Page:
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This artist's work encompasses centuries of art history and his own feelings, energy


Notice: Transcripts are machine and human generated and lightly edited for accuracy. They may contain errors.

Judy Woodruff: He's not a magician, but artist Shen Wei is very good at disappearing, losing himself as he creates, conjuring ethereal lands and reimagining the human body.

His work is now on view at the Isabella Stewart Gardner Museum in Boston through June 20.

Special correspondent Jared Bowen of PBS station GBH Boston has the story for our arts and culture series, Canvas.

Jared Bowen: On the facade of the Isabella Stewart Gardner Museum, a woman in red. She is a figure of passion, her writhing traced on the ground beneath. Inside the museum, we see her on film, a spirit gliding through galleries.

Peggy Fogelman: There's something kind of surreal about many of his films.

Jared Bowen: He is Shen Wei, a Chinese artist who mesmerized an international audience of four billion people in 2008 with his choreography at the Beijing Olympics' opening ceremony.

Peggy Fogelman: That's about as public as you can get. And he's celebrated worldwide. He's a cultural icon in China.

Jared Bowen: But in all the time he has been creating dance and films for public audiences, Shen Wei has been very quietly creating work for himself, these paintings, some on view for the first time at the Gardner Museum, where Peggy Fogelman is the director.

Peggy Fogelman: You can see that he was thinking about cosmic forces, right? And so many of these paintings in this -- in this series, because there's no horizon line, you feel like you're thrown into maybe rushing water or a cloudscape, and you're kind of floating above it or in it.

Shen Wei: A lot of times, I felt all the paintings I -- is more like a journal.

Jared Bowen: We spoke with Shen Wei from his parents' home in Hunan Province, China, where he's settled during the pandemic. He says his towering paintings in the museum are less about what he's painting than what he's feeling, although that never stops people from finding figures, landscapes and stories in his work, especially in this piece titled Untitled Number 8.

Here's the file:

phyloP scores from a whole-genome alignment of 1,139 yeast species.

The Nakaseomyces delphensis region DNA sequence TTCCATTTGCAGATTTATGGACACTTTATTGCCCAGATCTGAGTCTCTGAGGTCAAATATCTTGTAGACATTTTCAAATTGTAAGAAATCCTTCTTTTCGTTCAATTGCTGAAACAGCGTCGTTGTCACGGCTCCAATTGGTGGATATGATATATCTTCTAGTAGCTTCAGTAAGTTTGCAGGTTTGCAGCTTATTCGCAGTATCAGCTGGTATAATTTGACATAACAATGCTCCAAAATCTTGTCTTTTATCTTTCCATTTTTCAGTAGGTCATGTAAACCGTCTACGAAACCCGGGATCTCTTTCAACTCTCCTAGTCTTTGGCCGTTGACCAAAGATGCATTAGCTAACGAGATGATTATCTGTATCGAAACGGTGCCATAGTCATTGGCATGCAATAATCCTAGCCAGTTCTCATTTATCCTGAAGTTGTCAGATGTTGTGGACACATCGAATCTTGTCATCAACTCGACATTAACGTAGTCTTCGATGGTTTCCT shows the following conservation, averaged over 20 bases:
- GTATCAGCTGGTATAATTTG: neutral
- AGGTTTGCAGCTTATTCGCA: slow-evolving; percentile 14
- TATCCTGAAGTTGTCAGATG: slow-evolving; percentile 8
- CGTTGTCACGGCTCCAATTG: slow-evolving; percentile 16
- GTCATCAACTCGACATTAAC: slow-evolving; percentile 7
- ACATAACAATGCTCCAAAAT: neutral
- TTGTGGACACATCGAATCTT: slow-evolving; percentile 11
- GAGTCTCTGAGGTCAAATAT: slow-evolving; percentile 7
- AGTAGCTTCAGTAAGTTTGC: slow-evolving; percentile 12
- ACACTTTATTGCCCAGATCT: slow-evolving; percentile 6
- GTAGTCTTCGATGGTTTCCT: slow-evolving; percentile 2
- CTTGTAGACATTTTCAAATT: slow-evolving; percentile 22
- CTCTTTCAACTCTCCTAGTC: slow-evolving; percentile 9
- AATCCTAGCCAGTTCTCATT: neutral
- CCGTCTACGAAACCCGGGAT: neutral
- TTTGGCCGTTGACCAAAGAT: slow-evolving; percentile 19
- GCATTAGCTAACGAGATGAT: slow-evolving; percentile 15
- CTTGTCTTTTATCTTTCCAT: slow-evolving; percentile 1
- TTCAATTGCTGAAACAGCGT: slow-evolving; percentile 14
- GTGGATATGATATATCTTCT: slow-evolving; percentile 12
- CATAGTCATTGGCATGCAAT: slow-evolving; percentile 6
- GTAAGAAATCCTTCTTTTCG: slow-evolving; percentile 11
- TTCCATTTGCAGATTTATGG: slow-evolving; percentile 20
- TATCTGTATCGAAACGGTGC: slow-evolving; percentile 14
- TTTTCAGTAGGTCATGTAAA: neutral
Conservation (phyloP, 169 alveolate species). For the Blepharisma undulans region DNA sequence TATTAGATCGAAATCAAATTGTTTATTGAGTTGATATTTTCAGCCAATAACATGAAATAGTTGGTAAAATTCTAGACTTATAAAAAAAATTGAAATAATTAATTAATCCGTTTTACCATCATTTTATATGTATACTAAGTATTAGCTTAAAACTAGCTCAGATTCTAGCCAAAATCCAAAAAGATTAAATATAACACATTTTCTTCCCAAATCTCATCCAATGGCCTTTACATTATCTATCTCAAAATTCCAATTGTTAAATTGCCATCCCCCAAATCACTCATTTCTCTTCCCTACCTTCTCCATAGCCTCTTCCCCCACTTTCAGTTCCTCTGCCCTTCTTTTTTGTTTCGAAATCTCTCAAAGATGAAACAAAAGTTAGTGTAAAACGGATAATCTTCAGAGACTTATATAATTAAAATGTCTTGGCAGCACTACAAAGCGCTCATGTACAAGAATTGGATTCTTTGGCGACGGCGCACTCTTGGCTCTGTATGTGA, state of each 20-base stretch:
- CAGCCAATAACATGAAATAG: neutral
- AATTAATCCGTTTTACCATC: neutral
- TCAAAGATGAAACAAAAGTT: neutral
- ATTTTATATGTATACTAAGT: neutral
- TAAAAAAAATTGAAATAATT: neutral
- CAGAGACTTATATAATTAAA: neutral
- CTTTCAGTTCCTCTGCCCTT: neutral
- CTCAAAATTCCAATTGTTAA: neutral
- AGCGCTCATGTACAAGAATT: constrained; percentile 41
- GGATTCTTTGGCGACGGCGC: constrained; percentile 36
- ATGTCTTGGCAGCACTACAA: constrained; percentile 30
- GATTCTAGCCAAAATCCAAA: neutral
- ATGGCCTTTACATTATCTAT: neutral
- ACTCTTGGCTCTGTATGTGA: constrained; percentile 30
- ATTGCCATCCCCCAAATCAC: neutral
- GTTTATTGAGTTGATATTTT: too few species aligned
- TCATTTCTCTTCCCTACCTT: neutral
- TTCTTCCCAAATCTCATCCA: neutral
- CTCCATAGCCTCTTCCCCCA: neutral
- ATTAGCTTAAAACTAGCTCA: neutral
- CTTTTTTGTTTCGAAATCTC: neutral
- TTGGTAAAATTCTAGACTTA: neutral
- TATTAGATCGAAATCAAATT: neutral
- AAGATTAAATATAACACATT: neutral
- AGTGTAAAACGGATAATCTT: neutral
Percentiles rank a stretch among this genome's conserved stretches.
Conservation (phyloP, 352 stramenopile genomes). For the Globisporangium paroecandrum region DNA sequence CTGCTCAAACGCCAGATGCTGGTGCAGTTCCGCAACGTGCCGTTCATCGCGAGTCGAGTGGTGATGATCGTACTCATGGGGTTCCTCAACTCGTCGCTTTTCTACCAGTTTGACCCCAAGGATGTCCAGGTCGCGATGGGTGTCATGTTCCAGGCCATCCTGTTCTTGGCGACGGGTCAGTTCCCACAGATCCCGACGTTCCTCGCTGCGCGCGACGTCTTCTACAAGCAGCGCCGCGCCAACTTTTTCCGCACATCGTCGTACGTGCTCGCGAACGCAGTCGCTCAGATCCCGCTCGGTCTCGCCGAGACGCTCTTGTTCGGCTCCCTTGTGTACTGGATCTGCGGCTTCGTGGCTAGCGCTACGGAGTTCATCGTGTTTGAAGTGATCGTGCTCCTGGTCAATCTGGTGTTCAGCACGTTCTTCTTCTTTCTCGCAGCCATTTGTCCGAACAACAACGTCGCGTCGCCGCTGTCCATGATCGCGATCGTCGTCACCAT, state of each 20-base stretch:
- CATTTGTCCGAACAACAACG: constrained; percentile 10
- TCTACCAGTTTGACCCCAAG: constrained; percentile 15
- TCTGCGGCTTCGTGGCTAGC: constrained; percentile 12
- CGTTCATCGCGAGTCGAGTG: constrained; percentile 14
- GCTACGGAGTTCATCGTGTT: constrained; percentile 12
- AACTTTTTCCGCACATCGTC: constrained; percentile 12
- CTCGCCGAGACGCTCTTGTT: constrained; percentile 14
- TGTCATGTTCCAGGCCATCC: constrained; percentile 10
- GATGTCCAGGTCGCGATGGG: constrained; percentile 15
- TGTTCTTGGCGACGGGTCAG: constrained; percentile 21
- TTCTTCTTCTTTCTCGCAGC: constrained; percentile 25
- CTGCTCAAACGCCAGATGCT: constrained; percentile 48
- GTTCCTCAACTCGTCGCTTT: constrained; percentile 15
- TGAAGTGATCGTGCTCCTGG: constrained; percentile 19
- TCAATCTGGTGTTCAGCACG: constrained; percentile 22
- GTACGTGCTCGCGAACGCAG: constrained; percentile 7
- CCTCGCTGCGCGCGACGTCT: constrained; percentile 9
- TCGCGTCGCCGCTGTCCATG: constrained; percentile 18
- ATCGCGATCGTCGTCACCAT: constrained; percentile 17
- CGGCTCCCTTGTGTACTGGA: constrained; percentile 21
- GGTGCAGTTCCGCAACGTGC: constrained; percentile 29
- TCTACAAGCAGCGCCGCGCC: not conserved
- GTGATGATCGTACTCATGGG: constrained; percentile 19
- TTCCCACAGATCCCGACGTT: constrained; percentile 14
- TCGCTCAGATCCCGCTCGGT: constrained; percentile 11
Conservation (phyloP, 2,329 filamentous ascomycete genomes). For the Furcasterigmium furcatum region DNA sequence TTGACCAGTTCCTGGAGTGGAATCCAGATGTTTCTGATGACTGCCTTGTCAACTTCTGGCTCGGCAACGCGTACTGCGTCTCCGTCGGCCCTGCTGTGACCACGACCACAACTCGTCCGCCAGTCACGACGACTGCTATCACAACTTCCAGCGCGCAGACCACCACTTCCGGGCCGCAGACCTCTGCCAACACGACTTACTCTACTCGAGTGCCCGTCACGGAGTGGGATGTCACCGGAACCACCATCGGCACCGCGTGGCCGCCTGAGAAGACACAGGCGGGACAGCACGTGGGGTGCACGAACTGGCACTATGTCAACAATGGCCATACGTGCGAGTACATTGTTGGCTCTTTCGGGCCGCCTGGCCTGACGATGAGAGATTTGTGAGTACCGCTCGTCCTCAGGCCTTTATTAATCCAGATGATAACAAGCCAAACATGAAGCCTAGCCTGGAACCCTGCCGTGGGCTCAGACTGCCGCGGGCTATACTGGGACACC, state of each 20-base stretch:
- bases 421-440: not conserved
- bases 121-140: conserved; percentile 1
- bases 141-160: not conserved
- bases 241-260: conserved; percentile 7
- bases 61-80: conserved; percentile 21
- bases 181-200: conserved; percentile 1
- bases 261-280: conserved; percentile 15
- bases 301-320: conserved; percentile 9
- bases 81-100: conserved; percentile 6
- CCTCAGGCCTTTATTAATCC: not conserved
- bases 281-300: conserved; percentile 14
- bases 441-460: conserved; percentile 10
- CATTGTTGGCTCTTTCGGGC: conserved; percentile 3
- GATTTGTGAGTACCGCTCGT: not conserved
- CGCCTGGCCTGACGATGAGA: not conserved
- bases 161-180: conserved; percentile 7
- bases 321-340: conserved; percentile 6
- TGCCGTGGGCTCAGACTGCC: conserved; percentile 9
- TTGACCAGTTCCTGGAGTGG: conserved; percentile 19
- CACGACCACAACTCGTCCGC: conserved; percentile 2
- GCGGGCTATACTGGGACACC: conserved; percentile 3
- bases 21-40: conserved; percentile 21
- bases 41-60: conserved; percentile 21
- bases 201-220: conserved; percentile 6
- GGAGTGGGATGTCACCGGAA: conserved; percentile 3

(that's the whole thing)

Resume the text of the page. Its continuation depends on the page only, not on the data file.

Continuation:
Shen Wei: When I paint that one, I really didn't think I was trying to paint a human figure in the middle. People think it is a human figure riding a lion, flying, crossing a mountain or flying in the air.

When I paint, I didn't think that at all. I was just thinking that I want to use the black paint to develop, more like energy.

Jared Bowen: One that consumes him. Shen Wei insists on being alone when he paints, sometimes for months on end. Sometimes, even he is not entirely present.

Shen Wei: The large piece, I faint down twice. I wake up in the middle. I didn't even know when I -- how long I slept in the middle. I -- I because I forgot to eat when I paint.

Pieranna Cavalchini: He's like in a form of meditation, deep meditation. And so it takes him a while to get back on the ground. And that was very interesting to see.

Jared Bowen: Curator Pieranna Cavalchini invited Shen Wei to be an artist-in-residence at the Gardner in 2018, a stay that led to the inspiration for his film "Passion Spirit."

It, along with his choreography and painting, have an ethereal quality, born, the curator says, of his desire to connect to greater things.

Pieranna Cavalchini: He has developed this technique, which is where you have this energy in your body, your heart, your blood, this idea of being connected to the universe. And it's a very strong spiritual element, really, in his work.

Jared Bowen: Shen Wei has been a working artist since the age of nine, when he entered opera school in China. And as these early notebooks reveal, he was charting choreography by age 14.

Pieranna Cavalchini: I thought, oh, this is something all the children do at school and the teacher makes them do it. No, this is something he invented, and for himself.

Shen Wei: I was just thinking, oh, my God, if I forget all of these things teacher taught me, what am I going to do? I love so much, but then I start to find a way to write down, to make puppets and drawings to write down all the movements.

Jared Bowen: Some 30 years on, he still maps out his dance and films. But in his paintings, he hearkens back to centuries of art history, from the ancient storied scrolls of the Song dynasty to the dark, roiling images conjured by Dante's Inferno, to 20th century American abstract expressionism.

Peggy Fogelman: He says: I am made of Eastern and Western ingredients.

And he also talks about, we are all solitary and alone, but we breathe together. And it's a beautiful kind of coalescence of different influences, different techniques, different art forms. But then, truly, he's forged his own style.

Jared Bowen: For the "PBS NewsHour," I'm Jared Bowen in Boston, Massachusetts.

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